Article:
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Climate Change

(July 1 – September 30, 2022)

Andrew Bodrov

Kunda hydroelectric plant

Robert Bilsland

Defending a Riverside Town

Upton-upon-Severn, Worcestershire, England, UK

September 30, 2022, 9:44 UTC (10:44 local time)

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© 2022 Robert Bilsland, All Rights Reserved.


Upton-upon-Severn has always faced yearly flooding, sometimes being cut off from everyone else as water surrounds the town. To most, it was an accepted way of life and something you knew would happen if you lived there. But then the flooding stopped being a once a year event and places that were considered to be at risk once in a hundred years, found they weren't any more.

Decisions were made to keep the town connected to the rest of the county and to try to protect properties from flooding as best they could. For the road that runs through the town, the decision was made to raise its level as it crossed the floodplains. While this couldn't guarantee access for all flooding, it did at least make it harder to flood. For the back part of the town a series of earthen flood defences were built and a closable, road sized, flood gate was installed. But what could be done for the picturesque, river-sided, pubs and businesses?

Massive earthen flood defences were out of the question due to there only being enough room for a narrow road to separate the properties from the river. Also, anything too tall wouldn't be accepted, as who would want to visit a riverside where you couldn't see the river? A compromise was found in the design of a glass topped low wall with closable access gates.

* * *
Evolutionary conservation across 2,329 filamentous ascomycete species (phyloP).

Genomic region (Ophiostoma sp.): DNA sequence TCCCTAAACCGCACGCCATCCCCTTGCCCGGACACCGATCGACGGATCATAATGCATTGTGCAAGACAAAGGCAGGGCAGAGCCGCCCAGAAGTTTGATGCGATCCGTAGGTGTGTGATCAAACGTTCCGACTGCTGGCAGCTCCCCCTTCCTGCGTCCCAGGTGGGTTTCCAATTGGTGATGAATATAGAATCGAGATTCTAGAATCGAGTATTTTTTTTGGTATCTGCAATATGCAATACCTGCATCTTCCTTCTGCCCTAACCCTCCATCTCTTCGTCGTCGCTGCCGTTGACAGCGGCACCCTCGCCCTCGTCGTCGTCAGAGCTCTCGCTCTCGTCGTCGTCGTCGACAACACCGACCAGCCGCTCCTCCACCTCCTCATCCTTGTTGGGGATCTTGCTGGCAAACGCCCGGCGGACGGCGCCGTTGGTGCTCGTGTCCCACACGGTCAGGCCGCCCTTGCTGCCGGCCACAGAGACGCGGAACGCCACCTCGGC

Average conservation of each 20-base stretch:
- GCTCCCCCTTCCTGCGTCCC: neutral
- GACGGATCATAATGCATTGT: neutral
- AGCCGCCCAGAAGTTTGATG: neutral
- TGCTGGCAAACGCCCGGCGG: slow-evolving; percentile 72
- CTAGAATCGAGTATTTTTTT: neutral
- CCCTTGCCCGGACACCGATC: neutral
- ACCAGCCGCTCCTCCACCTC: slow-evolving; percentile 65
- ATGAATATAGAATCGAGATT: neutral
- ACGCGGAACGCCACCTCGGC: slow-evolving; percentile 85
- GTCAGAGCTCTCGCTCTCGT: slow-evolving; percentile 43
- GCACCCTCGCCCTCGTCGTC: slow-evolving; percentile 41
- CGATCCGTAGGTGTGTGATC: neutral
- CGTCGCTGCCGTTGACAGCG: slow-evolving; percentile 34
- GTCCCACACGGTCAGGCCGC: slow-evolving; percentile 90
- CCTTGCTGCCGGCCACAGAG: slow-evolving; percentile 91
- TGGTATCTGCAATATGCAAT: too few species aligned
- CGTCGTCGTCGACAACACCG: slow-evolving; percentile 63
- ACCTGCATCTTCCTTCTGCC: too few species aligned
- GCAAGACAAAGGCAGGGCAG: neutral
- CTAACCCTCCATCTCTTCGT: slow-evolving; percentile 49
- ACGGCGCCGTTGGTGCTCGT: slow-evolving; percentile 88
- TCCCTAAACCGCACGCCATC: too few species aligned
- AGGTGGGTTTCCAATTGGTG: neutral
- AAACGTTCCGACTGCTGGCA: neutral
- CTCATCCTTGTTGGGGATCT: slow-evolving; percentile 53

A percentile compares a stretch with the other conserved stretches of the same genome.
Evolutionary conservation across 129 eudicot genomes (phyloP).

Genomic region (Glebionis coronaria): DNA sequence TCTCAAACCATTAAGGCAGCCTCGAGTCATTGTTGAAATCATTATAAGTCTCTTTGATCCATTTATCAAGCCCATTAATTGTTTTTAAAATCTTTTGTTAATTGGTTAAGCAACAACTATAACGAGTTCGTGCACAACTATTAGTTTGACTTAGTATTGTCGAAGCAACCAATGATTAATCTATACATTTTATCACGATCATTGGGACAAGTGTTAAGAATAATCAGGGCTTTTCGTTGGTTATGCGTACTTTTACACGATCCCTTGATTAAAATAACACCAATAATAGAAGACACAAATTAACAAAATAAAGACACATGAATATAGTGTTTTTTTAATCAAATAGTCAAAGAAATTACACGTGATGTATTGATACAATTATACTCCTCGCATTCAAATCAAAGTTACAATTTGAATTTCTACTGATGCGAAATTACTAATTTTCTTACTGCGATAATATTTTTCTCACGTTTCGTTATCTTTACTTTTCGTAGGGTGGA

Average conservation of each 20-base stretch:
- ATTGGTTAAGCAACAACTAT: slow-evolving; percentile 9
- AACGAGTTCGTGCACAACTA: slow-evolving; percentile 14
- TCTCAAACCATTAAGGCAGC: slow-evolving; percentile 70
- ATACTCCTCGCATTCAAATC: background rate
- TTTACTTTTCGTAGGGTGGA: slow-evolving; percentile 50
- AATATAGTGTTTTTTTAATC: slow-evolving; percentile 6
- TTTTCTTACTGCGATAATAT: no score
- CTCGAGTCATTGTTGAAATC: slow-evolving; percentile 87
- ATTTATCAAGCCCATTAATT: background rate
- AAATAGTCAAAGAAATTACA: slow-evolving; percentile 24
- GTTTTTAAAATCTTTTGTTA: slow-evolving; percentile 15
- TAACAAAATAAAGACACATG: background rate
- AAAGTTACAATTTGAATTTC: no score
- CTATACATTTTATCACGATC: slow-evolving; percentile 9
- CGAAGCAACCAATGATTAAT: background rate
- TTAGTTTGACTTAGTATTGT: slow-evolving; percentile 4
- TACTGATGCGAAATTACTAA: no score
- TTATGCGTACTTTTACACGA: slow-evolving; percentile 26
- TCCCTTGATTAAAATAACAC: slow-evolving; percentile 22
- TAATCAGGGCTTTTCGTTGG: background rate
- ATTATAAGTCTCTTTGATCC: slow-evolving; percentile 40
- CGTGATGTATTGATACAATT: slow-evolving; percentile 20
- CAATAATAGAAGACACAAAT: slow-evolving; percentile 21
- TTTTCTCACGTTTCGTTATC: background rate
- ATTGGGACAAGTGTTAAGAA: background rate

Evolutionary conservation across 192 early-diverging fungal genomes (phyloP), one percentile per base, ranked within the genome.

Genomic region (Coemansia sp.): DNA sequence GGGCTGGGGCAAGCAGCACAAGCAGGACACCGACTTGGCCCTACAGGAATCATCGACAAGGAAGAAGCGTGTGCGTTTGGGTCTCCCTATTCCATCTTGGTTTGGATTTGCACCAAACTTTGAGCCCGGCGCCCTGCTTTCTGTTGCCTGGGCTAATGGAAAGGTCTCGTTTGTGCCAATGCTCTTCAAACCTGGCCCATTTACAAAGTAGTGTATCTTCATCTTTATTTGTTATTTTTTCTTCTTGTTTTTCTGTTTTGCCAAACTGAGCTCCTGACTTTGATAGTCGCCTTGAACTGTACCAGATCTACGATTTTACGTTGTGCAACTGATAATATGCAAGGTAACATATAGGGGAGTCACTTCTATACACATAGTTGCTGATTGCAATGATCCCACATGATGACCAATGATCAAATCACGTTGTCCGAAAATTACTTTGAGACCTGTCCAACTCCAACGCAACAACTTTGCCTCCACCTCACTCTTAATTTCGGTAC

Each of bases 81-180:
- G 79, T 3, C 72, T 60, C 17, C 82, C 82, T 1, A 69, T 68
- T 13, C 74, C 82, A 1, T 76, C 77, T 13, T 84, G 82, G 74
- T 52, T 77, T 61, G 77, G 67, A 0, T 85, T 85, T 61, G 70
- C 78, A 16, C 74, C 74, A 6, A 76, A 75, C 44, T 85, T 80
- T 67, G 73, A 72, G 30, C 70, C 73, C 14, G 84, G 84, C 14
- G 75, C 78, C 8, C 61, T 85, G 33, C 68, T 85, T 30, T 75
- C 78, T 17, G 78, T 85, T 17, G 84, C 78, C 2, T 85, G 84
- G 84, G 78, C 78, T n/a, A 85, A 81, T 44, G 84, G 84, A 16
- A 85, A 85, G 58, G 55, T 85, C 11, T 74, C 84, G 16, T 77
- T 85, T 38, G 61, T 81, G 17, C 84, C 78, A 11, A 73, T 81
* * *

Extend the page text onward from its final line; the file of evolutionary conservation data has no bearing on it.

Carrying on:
I suppose the final question is, do all these flood defences work? Yes, I have visited in flood and stood on the inside of the wall with water lapping up the other side of the glass panels. It isn't as high as the earthen flood defences, but a compromise had to be found, and while the water doesn't breach the glass topped wall it's quite a tourist attraction in itself.

You can read more about the Upton Flood Alleviation Scheme and the Upton upon Severn flood risk management scheme and see pictures of the Upton upon Severn Flood Scheme.


Taken with a Nikon D300 and a Nikkor 10.5mm f/2.8G fisheye lens. Mounted on a Nodal Ninja 5 panorama head and R-D16 rotator atop a Manfrotto 055XPROB tripod. Shots taken at 6 positions 60° apart, tilted 15° down, and another shot taken looking straight up. Raw files then processed in darktable v3.8.1 before being stitched together using PTGui 10.0.19 Pro and converted using Pano2VR 6.1.15 pro.

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